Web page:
How to Properly Maintain Your Spinning Wheel
As you’re using a spinning wheel, you might forget about the routine maintenance it requires. A spinning wheel is a big investment, and taking proper care of it will ensure that it spins smoothly for years to come.
Here are some tips and tricks for spinning wheel maintenance that will keep it from squeaking or getting gunked up with dust and fiber.
Tip #1: Oil wherever movement or friction happens.
I asked the Fiber Artists and Yarn Spinners community on Facebook what they used for oil, and most of them used a commercial oil provided by their wheel’s manufacturer. For example, I spin on an Ashford spinning wheel and can purchase my Ashford spinning wheel oil here. You can also purchase spinning wheel oil on Etsy.
Some spinners prefer using natural products like olive oil or vegetable oil. To make your wheel smell good when you oil it, you can add a drop of essential oil to your spinning wheel oil (lavender, lemon or rose all smell wonderful, depending upon your preference). Vaseline is not recommended for spinning wheels, because it becomes gunky. In general, a liquid oil works best. One spinner told me she used her sewing machine oil on her wheel, and had heard that silicone fishing reel oil also works great.
How often should you oil your wheel?
This varies by wheel and by spinner. Some spinners recommend oiling your wheel about every 8 hours of use. Other spinners oil their wheels only when they begin to squeak. I prefer to oil my wheel once a month, if I’ve been spinning frequently, or once a season if I haven’t been spinning often. I also oil it after every outdoor event, just to clean debris from the crevices.
Common places for oiling your wheel include:
1. Where movement happens around the bobbin (not where the yarn touches, you don’t want oily yarn).
2. Where movement happens around the flyer (again, not where the yarn touches).
3. Where movement happens around the wheel (where the treadles attach to the wheel).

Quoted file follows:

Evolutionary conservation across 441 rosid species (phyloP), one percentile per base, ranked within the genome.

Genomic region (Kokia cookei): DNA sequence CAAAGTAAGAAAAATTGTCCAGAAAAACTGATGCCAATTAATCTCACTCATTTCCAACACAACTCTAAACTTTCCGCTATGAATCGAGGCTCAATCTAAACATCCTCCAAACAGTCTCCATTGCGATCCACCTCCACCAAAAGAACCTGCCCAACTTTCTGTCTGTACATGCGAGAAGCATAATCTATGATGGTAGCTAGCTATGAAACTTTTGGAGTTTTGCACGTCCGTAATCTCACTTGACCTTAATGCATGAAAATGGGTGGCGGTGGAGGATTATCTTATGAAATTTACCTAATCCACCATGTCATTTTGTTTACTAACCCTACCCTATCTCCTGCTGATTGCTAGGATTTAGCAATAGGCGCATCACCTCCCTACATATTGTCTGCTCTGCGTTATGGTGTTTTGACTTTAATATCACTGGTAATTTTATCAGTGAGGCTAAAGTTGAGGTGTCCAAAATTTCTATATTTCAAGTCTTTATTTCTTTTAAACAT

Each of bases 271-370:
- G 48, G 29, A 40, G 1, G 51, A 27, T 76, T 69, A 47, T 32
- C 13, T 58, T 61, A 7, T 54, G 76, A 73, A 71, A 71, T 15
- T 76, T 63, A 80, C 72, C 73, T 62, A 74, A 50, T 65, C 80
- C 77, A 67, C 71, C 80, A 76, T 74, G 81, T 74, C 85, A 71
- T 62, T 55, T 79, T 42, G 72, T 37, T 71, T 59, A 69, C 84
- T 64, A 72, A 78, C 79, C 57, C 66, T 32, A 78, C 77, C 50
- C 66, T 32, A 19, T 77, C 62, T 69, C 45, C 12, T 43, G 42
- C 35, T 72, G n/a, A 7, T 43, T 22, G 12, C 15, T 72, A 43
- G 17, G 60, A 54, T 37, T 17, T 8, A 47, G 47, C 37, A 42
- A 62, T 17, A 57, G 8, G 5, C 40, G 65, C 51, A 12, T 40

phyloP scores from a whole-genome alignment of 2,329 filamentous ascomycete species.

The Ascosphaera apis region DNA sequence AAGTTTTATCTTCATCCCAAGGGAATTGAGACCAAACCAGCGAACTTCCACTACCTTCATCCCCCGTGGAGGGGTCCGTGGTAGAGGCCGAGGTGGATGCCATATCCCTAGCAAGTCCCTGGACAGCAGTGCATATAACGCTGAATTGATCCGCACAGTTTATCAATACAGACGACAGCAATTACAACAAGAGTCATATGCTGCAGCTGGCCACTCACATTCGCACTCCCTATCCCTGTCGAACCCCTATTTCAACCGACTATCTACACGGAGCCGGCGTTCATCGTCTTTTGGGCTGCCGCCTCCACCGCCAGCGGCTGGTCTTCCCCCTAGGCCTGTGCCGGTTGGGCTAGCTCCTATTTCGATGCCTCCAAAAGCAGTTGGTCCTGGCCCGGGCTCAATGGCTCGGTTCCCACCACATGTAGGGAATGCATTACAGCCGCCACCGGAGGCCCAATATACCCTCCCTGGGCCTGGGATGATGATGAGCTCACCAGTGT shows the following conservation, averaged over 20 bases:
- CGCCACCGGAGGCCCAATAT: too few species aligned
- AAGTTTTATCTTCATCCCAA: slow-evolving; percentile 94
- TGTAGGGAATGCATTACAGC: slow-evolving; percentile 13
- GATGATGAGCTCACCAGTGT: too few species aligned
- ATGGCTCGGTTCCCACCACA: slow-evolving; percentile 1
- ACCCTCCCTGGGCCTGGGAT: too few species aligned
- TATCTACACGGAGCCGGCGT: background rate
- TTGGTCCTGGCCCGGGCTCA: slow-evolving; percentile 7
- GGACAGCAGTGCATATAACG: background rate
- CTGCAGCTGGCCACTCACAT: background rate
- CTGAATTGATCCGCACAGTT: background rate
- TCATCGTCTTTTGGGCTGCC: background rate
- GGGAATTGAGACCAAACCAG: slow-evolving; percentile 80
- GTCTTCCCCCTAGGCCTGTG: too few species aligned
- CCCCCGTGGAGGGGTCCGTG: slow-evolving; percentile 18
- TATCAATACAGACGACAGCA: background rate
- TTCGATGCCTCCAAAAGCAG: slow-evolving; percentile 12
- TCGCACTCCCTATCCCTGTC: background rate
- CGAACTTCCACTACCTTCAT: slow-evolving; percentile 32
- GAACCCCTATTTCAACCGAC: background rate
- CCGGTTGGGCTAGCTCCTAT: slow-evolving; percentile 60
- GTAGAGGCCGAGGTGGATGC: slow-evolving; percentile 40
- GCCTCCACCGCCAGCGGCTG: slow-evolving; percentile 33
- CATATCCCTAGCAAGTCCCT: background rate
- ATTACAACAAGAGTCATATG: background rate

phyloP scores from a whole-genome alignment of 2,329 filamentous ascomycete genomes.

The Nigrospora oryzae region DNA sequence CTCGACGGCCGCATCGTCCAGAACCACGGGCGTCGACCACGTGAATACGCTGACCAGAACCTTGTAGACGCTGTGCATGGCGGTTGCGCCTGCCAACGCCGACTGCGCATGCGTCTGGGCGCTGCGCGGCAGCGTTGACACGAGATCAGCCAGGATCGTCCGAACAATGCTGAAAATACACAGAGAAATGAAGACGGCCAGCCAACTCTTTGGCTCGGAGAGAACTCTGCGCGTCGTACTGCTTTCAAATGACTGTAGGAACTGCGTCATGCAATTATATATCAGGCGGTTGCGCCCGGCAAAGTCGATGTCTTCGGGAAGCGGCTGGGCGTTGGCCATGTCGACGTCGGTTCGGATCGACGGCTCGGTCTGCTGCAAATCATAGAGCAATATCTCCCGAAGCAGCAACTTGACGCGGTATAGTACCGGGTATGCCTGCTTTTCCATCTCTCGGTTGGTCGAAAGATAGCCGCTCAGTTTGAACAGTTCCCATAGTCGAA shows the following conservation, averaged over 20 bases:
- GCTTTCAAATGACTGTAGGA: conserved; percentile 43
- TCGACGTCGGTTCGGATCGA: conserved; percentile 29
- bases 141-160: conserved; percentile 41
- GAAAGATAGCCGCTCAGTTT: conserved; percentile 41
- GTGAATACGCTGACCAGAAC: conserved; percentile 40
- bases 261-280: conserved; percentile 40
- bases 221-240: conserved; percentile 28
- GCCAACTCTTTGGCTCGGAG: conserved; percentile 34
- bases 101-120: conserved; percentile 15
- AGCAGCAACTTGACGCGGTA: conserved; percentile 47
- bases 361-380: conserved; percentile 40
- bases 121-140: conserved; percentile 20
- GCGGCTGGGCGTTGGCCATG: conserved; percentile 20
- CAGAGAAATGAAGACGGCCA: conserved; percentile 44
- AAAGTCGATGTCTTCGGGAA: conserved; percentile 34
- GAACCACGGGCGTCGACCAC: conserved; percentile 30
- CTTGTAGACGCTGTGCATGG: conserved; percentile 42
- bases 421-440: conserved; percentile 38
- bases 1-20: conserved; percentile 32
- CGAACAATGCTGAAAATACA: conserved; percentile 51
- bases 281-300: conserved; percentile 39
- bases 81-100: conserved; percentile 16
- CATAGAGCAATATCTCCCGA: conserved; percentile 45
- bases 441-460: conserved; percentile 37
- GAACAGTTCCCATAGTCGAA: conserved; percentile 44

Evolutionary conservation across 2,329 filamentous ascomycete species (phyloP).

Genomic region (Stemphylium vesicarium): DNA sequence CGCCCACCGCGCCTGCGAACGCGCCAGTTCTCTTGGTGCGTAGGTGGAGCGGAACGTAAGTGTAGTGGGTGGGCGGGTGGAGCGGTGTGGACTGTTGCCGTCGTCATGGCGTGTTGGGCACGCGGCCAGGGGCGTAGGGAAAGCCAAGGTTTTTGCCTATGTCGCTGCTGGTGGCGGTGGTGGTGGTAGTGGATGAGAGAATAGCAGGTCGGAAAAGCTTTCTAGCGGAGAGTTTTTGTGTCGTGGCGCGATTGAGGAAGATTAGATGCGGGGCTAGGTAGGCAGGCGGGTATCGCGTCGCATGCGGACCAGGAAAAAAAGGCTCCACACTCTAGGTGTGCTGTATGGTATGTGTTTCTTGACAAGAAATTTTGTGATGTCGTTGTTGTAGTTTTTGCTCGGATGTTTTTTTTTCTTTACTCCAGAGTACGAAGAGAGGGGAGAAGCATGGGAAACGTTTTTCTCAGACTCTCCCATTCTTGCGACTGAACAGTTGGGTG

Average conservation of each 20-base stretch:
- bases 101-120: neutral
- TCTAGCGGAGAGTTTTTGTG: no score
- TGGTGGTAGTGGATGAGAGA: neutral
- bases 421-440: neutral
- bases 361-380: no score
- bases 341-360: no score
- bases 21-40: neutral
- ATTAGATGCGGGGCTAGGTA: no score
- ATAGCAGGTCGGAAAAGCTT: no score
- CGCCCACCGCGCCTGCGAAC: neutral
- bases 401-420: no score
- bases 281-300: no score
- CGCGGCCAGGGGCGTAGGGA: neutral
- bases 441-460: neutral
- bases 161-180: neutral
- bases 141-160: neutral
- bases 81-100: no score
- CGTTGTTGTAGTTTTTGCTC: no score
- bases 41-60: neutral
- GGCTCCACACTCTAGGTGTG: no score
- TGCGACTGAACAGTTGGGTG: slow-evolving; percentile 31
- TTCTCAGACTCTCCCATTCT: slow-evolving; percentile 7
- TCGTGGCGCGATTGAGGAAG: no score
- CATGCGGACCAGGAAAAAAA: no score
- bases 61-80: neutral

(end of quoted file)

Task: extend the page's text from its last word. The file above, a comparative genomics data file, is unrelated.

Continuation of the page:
4. Where movement happens on the treadles (where the treadles attach to the wheel frame).
Tip #2: Clean the wood of your wheel
When I’m traveling around to different sheep and wool festivals and fairs, my wheel can get pretty dirty. Even spinning yarn outside will get the wood dirty. You can use lemon essential oil as an all natural cleaner. Simply dab a bit on a rag and wipe the wood gently.
If you don’t have lemon essential oil, you can also use commercial products like Orange Glo (most spinners recommend not using anything silicone-based on the wood) or Old English Lemon Oil.
Tip #3: Nourish and seal the wood of your wheel
Different spinners prefer different finishes for their spinning wheel. Some spinners, like my friend Khristina Thayer of The Naked Ewe, paint their wheels to seal them to protect the wood. Other spinners prefer to keep the natural wooden look to their wheels, so here are some options for taking care of that natural finish:
Painted Spinning Wheel by Khristina Thayer of The Naked Ewe
- Use a wood wax or preserver to moisturize the wood of your wheel. These preservers are made from olive oil, beeswax and essential oil. This preserver will soak into the wood of the wheel and the wax will “seal” it temporarily. Reapply every 6 months, or as needed.
- If you prefer a less greasy product with a matte finish, try Blue Mountain Handcrafts Wood Balm, which is made from all natural ingredients and is less greasy. Reapply every 6 months, or as needed.
- Other spinners have told me they use commercial products, like Butchers Wax (for butcher block tables), Feed-n-Wax or Paste Wax Floor Polish.
- Products that contain silicone (like Pledge) are not recommended, because they make the wood too slippery and can cause the drive band to jump.